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Lethbridge Herald Newspaper Archives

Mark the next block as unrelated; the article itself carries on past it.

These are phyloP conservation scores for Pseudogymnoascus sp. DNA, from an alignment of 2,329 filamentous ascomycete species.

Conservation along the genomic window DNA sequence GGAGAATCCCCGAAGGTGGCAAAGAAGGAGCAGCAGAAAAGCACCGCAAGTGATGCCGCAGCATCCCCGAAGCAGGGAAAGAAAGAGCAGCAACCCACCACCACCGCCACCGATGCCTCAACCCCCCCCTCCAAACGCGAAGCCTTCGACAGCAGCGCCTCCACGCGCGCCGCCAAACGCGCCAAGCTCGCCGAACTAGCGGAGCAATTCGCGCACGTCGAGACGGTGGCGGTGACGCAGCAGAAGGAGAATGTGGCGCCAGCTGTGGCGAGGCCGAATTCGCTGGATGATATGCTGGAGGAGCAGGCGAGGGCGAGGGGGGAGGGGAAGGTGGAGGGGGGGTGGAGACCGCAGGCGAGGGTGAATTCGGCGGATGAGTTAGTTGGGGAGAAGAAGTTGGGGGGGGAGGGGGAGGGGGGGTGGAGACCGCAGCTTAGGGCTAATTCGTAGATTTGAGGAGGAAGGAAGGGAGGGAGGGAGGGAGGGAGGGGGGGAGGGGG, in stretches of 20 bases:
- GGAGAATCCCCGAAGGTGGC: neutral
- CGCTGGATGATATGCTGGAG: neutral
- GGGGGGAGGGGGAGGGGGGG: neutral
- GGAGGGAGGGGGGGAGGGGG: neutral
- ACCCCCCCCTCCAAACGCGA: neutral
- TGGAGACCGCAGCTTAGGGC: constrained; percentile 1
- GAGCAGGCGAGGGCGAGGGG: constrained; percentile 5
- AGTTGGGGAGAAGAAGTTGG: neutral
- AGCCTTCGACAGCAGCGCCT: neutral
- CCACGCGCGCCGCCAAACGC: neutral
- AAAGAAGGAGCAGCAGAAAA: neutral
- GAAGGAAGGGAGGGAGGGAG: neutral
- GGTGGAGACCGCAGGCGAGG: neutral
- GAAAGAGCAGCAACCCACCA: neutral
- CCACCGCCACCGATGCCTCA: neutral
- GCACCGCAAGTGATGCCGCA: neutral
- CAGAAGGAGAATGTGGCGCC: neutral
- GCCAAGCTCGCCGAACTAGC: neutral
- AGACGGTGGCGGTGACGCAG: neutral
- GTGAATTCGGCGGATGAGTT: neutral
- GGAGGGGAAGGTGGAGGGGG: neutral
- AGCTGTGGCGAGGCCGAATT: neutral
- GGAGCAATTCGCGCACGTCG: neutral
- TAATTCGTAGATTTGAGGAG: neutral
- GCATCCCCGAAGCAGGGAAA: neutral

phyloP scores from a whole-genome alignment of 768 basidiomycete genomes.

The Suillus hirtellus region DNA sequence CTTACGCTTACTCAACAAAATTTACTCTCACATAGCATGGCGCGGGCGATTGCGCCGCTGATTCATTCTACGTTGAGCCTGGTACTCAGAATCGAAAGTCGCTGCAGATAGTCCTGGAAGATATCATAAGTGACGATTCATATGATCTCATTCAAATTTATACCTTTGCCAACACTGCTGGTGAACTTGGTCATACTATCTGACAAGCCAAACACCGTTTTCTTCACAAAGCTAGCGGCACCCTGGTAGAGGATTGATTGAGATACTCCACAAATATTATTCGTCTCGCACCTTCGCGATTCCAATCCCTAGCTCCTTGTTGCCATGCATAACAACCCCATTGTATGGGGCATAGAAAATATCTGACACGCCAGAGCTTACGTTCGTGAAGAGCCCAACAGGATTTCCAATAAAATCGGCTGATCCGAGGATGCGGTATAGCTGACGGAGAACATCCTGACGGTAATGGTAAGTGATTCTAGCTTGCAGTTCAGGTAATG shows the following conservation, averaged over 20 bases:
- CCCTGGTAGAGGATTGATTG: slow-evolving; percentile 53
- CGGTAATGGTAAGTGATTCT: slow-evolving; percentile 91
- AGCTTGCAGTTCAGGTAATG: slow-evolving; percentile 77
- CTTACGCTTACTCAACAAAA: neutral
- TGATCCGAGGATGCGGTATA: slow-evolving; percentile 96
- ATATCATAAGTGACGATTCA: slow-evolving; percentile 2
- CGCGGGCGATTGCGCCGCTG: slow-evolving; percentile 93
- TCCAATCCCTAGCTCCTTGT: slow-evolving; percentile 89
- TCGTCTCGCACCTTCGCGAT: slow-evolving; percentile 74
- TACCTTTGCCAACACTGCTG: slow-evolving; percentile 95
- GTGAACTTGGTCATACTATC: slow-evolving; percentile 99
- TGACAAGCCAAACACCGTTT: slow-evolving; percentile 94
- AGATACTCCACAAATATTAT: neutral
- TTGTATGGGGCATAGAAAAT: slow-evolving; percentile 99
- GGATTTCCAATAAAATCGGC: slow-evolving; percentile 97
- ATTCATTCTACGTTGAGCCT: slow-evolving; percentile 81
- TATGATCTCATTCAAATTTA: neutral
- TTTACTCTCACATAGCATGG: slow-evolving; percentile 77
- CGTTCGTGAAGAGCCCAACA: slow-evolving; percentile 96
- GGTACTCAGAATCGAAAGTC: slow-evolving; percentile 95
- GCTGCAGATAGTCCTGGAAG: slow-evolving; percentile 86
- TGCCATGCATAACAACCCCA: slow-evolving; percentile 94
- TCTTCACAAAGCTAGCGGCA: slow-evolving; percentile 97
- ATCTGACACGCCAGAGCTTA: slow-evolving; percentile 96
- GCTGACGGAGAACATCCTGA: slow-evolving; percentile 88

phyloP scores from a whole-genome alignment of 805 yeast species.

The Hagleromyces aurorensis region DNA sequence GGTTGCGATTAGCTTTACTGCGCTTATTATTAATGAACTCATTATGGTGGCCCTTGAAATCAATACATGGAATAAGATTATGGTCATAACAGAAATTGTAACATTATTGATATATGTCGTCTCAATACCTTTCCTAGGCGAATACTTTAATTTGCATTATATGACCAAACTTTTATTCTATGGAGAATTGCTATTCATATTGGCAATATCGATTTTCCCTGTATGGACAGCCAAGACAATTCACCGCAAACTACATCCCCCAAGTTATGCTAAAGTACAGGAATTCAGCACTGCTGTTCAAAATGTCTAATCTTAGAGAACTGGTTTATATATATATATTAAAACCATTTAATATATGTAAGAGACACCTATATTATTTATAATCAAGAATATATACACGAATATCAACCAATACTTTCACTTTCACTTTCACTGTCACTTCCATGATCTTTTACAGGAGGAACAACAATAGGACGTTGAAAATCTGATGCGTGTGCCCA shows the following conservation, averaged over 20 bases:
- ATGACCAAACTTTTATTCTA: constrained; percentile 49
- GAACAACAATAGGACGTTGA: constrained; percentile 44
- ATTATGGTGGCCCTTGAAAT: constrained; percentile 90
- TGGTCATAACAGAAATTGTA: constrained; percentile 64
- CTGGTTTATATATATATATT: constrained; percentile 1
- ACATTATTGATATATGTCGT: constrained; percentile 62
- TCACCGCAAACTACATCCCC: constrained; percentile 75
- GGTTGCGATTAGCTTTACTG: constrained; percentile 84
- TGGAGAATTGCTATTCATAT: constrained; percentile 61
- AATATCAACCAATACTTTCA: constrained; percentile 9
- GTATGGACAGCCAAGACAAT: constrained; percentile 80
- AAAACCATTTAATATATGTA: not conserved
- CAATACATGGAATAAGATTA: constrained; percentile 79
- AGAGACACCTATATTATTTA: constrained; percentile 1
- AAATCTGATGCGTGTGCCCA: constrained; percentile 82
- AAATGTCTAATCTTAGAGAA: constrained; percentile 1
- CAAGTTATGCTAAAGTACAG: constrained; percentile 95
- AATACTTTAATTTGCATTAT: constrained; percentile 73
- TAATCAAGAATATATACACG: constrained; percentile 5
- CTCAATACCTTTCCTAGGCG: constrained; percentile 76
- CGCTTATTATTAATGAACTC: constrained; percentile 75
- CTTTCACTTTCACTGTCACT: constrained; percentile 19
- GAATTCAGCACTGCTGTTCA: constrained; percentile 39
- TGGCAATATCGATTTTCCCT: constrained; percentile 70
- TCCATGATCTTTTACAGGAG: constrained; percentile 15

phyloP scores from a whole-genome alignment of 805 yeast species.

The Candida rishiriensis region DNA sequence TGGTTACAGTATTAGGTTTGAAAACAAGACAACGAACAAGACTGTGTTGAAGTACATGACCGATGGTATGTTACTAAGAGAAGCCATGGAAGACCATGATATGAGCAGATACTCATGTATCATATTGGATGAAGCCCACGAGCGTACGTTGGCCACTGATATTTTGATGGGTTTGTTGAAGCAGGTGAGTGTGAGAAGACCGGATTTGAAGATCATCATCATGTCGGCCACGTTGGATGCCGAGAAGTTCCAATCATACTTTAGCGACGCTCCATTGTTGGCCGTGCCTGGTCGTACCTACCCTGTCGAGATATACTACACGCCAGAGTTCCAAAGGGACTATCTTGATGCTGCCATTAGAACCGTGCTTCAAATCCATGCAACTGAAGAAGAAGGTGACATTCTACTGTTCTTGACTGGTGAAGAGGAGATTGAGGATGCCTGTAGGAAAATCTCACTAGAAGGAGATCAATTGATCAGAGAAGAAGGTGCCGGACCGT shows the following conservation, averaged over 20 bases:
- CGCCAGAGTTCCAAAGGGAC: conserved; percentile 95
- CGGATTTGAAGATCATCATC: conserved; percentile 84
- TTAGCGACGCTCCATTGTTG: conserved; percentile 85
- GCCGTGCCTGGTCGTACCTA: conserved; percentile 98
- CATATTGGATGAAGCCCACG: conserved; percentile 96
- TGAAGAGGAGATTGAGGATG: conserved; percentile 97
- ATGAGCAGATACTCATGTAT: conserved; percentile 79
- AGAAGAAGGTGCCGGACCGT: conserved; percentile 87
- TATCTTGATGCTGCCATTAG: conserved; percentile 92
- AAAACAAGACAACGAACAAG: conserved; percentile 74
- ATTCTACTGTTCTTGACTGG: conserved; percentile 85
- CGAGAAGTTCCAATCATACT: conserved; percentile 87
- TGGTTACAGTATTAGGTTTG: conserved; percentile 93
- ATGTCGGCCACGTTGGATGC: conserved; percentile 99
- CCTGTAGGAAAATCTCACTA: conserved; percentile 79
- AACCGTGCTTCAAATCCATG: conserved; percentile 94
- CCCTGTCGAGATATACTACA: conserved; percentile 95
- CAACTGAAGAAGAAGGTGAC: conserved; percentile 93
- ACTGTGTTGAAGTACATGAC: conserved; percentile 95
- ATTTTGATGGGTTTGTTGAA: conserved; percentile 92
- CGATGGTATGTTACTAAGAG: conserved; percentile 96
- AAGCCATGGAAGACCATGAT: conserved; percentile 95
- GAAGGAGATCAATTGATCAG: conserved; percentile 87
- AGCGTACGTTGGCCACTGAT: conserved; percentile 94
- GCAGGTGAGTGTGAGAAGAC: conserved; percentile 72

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Lethbridge Herald, The (Newspaper) - September 11, 1974, Lethbridge, Alberta ,1974-THE LETHBRIDQE HERALD-7 Rock group back with hit record NEW YORK (AP) The RiRhteous Brothers, once foremost exponents of blue- eyed soul, are back together and their first record is a hit. Rock 'n' Roll Heaven be- came a hit so fast, the Right- eous Brothers cancelled "break-in" engagements and got busy making an album. But they played a concert at the Schaefer Music festival in Central Park thinking it was too important to cancel. Bill Medley and Bobby Hat- field, acting relaxed and con- fident one minute and nervous about the first "return" con- cert the next. There was noth- ing to worry au- dience loved it and wanted more encores than the Right- eous Brothers had ready. The Righteous Brothers got together originally in Orange County, Calif., in 1962 and had a hit with Little Latin Lupe Lu. Their biggest records were You've Lost that Lovin' Feelin', Soul and Inspiration, Ebb Tide and Unchained Melody, sung solo by Hatfield. They were a duo for six years, breaking up in 1968, and were apart six years. They were both lead singers when they met, Medley said, and after six years both wanted to see what they could do on their own, again. Five or six months ago, both were appearing in Las Vegas and they decided maybe the time was right to reunite. Hatfield said: "I would go in and sing with Bill on stage and the au- diences went crazy. Dylan had come back and it felt like music was getting better." "When we quit recording, lyrics seemed to be really getting Medley said. "Now they're more mature and it's more fun to sing more adult lyrics." "Another thing was that we were both free to do what we Hatfield said. "Our recording contracts were up. We both disbanded a band." Medley said: "Now we have a 10-piece band; some of them have been with us, then with me, for maybe eight years. The guitar player started with us and played on the original records. "First we got a record con- tract with Haven Records, a subsidiary of Capitol, owned by Dennis Lambert and Brian Potter. This first single is about rock 'n' roll performers who have passed away. That doesn't sound very tasteful but the record is. "It was the first thing they played for us and we both lov- ed it. It was recorded by the Climax Blues Band and up- dated since Bobby Darin and Jim Croce have died." Hatfield said: "The production is not the same, if you're accustomed to Phil Specter's wall-to-wall sound. Lambert and Potter produce with a cleaner, sim- pler sound. We're singing about the same. In fact I'm singing better. Bill has lost a httle bit of his edge. And the middle." ELKS PUBLIC BINGO 1251 3rd AVENUE SOUTH EVERY THURSDAY 8 p.m. 16 GAMES NEW BLACKOUT Played Till Won (No Number Limit) IF WON ON A BLUE BONUS CARD (No Limit Purchased) PAYS DOUBLE No one under 1C allowed ELKS and INVITED GUESTS ONLY DOWNSTAIRS WEEKEND ENTEHTAINMENT Friday, Sapt RANCH BOYS" Saturday, Sapt RANCH BOYS" from Fort Mactood are reminded to turn in carnival by Sat., Sept 14th. UCTION TU.OCK ANTIQUE AND BY-GONE SALE Saturday, September 14 Viewing Friday, p.m. 2508 2nd N. 327-1222 "MORE ACTION BY AUCTION" UCTXON VILOCK Wtt Cwtf MM TMT i. Ml. to Mfc, Apr. Vwcwnr Wdma. SMfc. tabu, tip IZfepatoB .......................f278 Entan Canto MM Umi TNT. Mmrari. QMtac TffWtt. IB friftct ftwt MMd. IMfn. Mm, Fab. OA Itt Z3 ftp. tar is tot. at, IS Up top S266 OB. as town JM 11, 24 ton Pita SpriMi, 1i, Sapt W, Oct 10, 1 tor Jen, Fab., March "World's Only Airline Service On The Ground" NORTHERN BUS TOURS 3536 329-4474 Wnefujr CnMfc Travel STAR OF FILM PRACTICES WRITING STYLE Elaborate launching planned Montreal premiere for NFB movie By JAMES NELSON TORONTO (CP) Why Rock the a National Film Board feature-length movie about young love and the newspaper business in Montreal in 1947, will have its world premiere in Montreal Sept 26 and open soon after in eight other Canadian cities. In a deal with Columbia Pic- tures as distributor, it is to be the most elaborate launching for a Canadian film, and the film board hopes Why Rock the Boat? will be a box-office successor to The Appren- ticeship of Duddy Kravitz, the most successful Canadian movie yet produced. Based on a book by William Weintraub and directed by award-winning John Howe, the film is filled with nostalgia for anyone who knew Montreal just after the Second World War. Its wit is gentle, chuckle-provoking, and its setting authentic. Alberta-born Stuart Gillard plays Harry Barnes, a naive young cub reporter on the Montreal Daily Witness, a barely fictional representa- tion of the Montreal Gazette. He meets and falls in love British actor wanted role in Canadian film MONTREAL (CP) British actor Richard Harris, preparing for his 24th film role, says he does not think star status and top billing go hand in hand. Harris is to play a secon- dary role in the film, The Last Castle, due to begin a four- week shooting schedule Wednesday in the unlikely setting of Chester Bay, N.S. "This film is really a labor of love for me because I've wanted to do it for such a long time and Hollywood producers don't seem to want to touch this kind of he said in an interview Tuesday. "Maybe it's too simple or too honest, or maybe it's too believable." In Montreal to talk about the production which also stars Barbara Harris and Jodi Foster, the actor said he is pleased that in Canada his film will get the treatment it deserves. "I'm not knocking Hollywood, but they always seem to be thinking in a one- dimensional taking a successful script and turning it into garbage." The film, produced in as'sociation with Astral Bellevue Pathe Ltd. of Montreal, is based on a Broadway play written by Robert L. Joseph. It tells the story of a child faced with death. Scope, said Harris, is one of the things that drew him to the part, which might be con- sidered a secondary role. "So what? I can make it happen in this film, or I think I can, and star billing isn't that important." The eloquent, grey-haired star of Camelot, Cromwell and A Man Called Horse said Canada is at the stage where it can be an important testing ground for films. "Living so close to the giant American film industry, you can't help but feel a little bit inhibited. TARE FLU! CABARET TAKE NOTICE THAT STARTING THURSDAY, SEPT. 12 the Cabaret will be open THURSDAY, FRIDAY, SATURDAY This week featuring "NORTH WIND" Front SMrttto, U of L film series start on Thursday The University of Lethbridge music department begins its 1974-75 noon hour series of films, lectures, solo and ensemble performances Thursday with the film "Mozart and his Music." All programs in the series will be held Thursdays at p.m. in Room E-690 of the Academic Residence building. Admission is free and the public is invited. SOUTHERN ALBERTA THEATRES CARDSTON Mayfair Theatre "MCQ" in color. Starring John Wayne. Wednesday. September 11. Show at p.m. ADULT, NOT SUIT- ABLE FOR CHILDREN. PICHER CREEK Fox Theatre "PAPILLON" starring Steve McQueen and Dustin Hoffman. Wednesday. Thursday, Friday, Saturday, September 11, 12, 13, 14. Wednesday show at p.m. ADULT. TABER Tower Theatre "BAT MAN BOLT" m color. Starring Fred Williamson. Wednesday, September 11. Shows at and 9 00 P.m ADULT. NOT SUITABLE FOR CHILDREN. Show Times PARAMOUNT THEATRE Short Subjects: 7-OO 9.00 SPY.S: 7-35 LAST COMPLETE SHOW: 9OO ADULT ENTERTAINMENT PARAMOUNT CINEMA Short SuhflJCte. 7.15 BLACK WINDMILL: 7.30 9 35 LAST COMPLETE SHOW- 915 ADULT ENTERTAINMENT COLLEGE CINEMA Short WHITE OAWN 7-1S92S LAST COMPLETE SHOW ADULT ENTERTAINMENT GREEN ACMES ORtVE IN HAMMERSMITH IS OUT S.30 SO 40 ONE COMPLETE SHOW 8 30 GATES OPEN 745 RESTRICTED ADULT WEDNESDAY NIGHT at the LEGION "STARLIGHT TRIO" MwivbffJTV invited Qtiwto with Julia Martin, a reporter on a rival newspaper played by Toronto model-actress Tiiu Leek, who withholds her love in her dedication to union ac- tivity. After its opening in Montreal, it will open Oct. 10 in Calgary, Oct. 11 in Toronto, Ottawa, Hamilton, Winnipeg, Edmonton and Vancouver, and Nov. 1 in Halifax Henry Beckman, a native of Halifax who has had many starring roles in U.S. televi- sion and on the Canadian stage, plays the hard-driving managing editor of the paper. His dedication to appeasing advertisers is complete, mak- ing sure the Witness never rocks the boat in local business affairs. Sean Sullivan is the city edi- tor who dreams of making The Witness the New York Times of vain dream at the salaries the paper is will- ing to pay. Top CBC executive to retire OTTAWA (CP) Lister Sinclair, executive vice- president of the CBC, may retire soon from that post to return to creative activity in broadcasting and the theatre, an informant said Tuesday. Mr Sinclair, 53, widely- known as a director, actor, writer, interviewer and pan- ellist, was appointed ex- ecutive vice-president in 1972. His appointment was widely hailed as one which put an ac- tive broadcaster into the ex- ecutive offices of the state- owned networks. An informant said that after two years. Mr. Sinclair relishes reluming from ex- ecutive headquarters to creative work in broadcasting and the theatre. Mr. Sinclair was reported to be away from his Ottawa of- fice Monday and not available for comment. Actor sued for divorce LONDON (Renter) British actor Peter Sellers is being sued for divorce by his third wife. Miranda Quarry. 27. Her petition is in the list of undefended cases due to be heard shortly in the London di- vorce court. Miranda, stepdaughter of Lord Mancroft. married Sellers in JS70. The 49 year-old star's other marriages were to Ann Hayes and actress Bntt Ekland Actress ill NEW YORK